Cycle of Continuous Improvement

“People don't resist change. They resist being changed. You cannot force commitment, what you can do…You nudge a little here, inspire a little there, and provide a role model. Your primary influence is the environment you create.” ― Peter Senge

Rome wasn’t built in a day, neither are great teachers and great schools. Learning is key for everyone in a school, including the adults. This ranges from building individual capacity to organizational capacity. The investment in human capital development is one in the greatest resource any organization has…’s people.

Continuous School Improvement

Reflective practice is one of the key elements in professional growth and development. Teachers and principals have to constantly keep probing and asking how they can improve their practice. Keeping notes of what went well and what you’d work on or do differently is a good practice.

One of the best things about the National Board Certification process is the reflection piece that every teacher is required to complete. The rhetorical questions becomes “If it works that well and helps to improve practice, why don’t we all do it?” John Dewey (1933) was a pioneer in the concept of reflection as a form of thinking. He maintained that, “We do not learn from experience. We learn from reflecting on experience.” He promoted educators to step back and review their practice and results to improve going forward. This is applicable to everyone, regardless if you are a first-year teacher or a thirty-fifth year administrator. We can all improve is we are willing to engage in the process of reflection and be open to feedback. The power of reflection is a stimulant to improving one’s performance. It starts with an honest critique of our own performance and a commitment to continuous improvement. It is the most basic (and perhaps the most effective) form of professional development.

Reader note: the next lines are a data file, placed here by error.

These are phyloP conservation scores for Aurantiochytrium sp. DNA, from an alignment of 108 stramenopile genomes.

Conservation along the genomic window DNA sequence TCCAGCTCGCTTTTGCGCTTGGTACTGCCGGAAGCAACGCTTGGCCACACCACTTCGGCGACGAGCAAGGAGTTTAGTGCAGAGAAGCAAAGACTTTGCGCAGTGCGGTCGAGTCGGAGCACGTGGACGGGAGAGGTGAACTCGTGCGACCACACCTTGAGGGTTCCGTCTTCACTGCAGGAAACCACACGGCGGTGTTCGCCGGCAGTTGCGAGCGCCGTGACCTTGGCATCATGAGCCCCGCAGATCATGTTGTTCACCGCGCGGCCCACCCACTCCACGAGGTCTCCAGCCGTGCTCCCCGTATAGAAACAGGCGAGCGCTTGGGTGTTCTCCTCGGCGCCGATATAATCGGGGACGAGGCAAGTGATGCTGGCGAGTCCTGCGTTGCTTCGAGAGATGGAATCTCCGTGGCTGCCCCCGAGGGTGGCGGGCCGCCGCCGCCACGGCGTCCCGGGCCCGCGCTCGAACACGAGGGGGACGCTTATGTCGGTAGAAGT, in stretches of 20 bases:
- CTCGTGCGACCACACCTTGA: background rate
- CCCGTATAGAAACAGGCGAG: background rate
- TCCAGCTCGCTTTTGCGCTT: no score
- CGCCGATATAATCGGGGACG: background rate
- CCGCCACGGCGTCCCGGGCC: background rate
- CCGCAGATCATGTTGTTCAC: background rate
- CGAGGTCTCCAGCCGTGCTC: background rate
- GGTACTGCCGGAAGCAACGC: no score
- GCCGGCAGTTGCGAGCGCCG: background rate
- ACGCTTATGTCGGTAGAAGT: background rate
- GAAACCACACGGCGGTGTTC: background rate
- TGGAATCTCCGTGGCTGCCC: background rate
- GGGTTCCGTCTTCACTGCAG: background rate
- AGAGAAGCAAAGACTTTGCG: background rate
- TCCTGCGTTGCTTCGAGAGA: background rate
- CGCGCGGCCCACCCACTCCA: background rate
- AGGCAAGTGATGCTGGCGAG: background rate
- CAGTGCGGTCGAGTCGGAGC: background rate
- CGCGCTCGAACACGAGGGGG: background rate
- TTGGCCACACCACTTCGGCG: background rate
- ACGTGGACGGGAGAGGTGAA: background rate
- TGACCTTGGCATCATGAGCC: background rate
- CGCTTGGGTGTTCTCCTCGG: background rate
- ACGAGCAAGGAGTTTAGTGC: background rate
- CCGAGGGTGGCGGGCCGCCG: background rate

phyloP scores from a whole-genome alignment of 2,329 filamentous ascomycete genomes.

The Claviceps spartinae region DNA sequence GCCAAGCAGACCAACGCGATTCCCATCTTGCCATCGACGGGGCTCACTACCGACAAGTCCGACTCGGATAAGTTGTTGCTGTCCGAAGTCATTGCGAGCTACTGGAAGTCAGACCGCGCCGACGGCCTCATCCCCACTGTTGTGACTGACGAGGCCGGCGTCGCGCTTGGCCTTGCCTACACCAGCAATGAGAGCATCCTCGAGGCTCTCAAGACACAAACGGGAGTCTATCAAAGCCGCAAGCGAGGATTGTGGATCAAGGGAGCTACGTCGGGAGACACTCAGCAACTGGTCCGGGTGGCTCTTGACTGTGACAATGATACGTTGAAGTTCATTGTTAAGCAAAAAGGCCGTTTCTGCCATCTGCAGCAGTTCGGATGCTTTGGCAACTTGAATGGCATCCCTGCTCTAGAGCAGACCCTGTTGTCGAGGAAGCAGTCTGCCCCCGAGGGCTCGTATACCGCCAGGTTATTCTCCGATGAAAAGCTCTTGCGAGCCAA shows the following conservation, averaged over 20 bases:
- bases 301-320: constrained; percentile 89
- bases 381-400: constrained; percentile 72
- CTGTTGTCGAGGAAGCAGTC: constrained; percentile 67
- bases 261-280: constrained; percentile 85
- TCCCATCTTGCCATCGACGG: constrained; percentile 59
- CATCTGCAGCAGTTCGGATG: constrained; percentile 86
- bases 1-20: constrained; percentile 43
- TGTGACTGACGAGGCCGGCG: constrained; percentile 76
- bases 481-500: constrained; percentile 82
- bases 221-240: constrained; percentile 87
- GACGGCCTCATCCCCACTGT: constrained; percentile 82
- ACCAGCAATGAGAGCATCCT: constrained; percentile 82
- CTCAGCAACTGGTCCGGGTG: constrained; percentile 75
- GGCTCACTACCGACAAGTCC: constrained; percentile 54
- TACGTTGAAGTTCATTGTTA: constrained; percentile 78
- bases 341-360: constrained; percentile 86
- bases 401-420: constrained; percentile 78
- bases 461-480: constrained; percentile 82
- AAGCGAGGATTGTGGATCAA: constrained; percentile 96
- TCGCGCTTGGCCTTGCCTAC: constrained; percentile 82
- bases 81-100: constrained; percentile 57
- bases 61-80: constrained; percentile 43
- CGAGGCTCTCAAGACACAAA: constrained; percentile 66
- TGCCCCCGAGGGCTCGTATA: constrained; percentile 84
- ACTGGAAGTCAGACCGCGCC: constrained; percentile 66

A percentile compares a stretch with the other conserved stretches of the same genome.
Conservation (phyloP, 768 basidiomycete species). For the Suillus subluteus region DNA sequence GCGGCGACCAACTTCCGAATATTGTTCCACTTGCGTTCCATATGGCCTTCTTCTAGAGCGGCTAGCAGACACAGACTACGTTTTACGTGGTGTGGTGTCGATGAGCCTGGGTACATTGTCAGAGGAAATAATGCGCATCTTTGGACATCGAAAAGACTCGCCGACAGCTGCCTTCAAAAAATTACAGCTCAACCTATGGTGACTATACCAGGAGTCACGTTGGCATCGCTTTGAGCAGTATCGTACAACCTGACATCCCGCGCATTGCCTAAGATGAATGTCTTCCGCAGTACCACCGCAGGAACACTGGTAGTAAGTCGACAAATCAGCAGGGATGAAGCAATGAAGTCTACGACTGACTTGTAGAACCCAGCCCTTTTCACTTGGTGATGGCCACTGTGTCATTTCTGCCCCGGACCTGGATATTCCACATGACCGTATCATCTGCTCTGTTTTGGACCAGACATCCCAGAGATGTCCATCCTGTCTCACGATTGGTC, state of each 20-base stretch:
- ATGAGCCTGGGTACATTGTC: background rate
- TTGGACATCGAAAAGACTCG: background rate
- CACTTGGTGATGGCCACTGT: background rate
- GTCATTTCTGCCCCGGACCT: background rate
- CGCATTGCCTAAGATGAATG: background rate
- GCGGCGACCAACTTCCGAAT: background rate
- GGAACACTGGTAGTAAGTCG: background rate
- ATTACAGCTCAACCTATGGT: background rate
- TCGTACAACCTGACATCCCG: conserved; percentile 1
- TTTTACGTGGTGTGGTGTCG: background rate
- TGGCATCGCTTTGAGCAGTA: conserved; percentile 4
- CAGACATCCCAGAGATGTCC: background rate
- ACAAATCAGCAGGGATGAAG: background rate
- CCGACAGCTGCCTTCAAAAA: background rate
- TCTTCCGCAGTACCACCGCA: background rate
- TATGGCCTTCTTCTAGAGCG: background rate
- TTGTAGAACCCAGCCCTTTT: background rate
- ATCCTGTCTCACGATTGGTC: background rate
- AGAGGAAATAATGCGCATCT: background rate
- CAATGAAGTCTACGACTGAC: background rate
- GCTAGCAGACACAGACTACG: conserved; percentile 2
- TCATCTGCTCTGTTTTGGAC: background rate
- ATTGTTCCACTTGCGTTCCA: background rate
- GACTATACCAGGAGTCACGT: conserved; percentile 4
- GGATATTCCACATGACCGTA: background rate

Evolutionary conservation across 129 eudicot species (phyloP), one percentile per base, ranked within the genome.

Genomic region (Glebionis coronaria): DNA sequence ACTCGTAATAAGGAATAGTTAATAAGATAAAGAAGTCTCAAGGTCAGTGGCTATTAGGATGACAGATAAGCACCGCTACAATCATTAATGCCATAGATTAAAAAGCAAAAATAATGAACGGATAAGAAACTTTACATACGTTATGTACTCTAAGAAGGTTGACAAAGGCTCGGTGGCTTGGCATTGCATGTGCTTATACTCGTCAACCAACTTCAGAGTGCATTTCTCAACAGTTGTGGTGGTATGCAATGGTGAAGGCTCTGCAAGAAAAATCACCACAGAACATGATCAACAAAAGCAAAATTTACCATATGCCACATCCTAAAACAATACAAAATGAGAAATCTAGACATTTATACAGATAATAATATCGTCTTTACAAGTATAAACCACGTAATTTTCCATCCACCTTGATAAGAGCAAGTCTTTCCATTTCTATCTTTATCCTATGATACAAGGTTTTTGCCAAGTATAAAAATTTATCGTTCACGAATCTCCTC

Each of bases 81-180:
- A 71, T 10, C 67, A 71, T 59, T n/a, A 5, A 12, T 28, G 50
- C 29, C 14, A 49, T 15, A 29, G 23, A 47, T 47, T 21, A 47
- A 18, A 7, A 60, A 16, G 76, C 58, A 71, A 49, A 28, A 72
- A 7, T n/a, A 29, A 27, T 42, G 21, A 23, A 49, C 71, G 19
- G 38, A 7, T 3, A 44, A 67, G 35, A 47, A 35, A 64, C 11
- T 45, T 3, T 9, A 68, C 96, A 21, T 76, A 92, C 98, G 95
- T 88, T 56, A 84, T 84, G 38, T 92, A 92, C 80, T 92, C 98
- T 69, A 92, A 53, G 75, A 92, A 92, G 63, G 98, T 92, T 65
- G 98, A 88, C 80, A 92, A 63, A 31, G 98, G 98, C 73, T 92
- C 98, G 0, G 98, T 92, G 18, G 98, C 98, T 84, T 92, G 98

Learning Organizations

A learning organization is an organization skilled at creating, acquiring, and transferring knowledge, and at modifying its behavior to reflect new knowledge and insights. Whatever their source, these ideas are the trigger for organizational improvement. But they cannot by themselves create a learning organization.

10 Ways to be a Reflective Teacher

1. Record yourself teaching

Today, this is simpler than ever. It can be a matter of casually propping up your smartphone out of sight, setting it to record, and getting on with the lesson.

2. Share that video with your PLC

Every teacher needs a high-functioning PLC.

3. Invite colleagues to observe your class

Ask them to be ‘critical friends’. It’s not about you, it’s about your craft.

4. Ask the students for feedback

You might be surprised how good they are at guiding you in your work and how honest they can be.

5. Ask yourself daily, “How did it go and how do you know?”

This is a question from Cognitive Coaching training, and it’s a useful tool to frame reflection.

6. Keep a blog or journal

Nothing fancy, the only goal here is to reflect

7. Be honest with, but not critical of–yourself

So many potentially great teachers are blind to their shortcomings. No teacher is perfect, but reflection can help you identify those barriers that are keeping you from improving.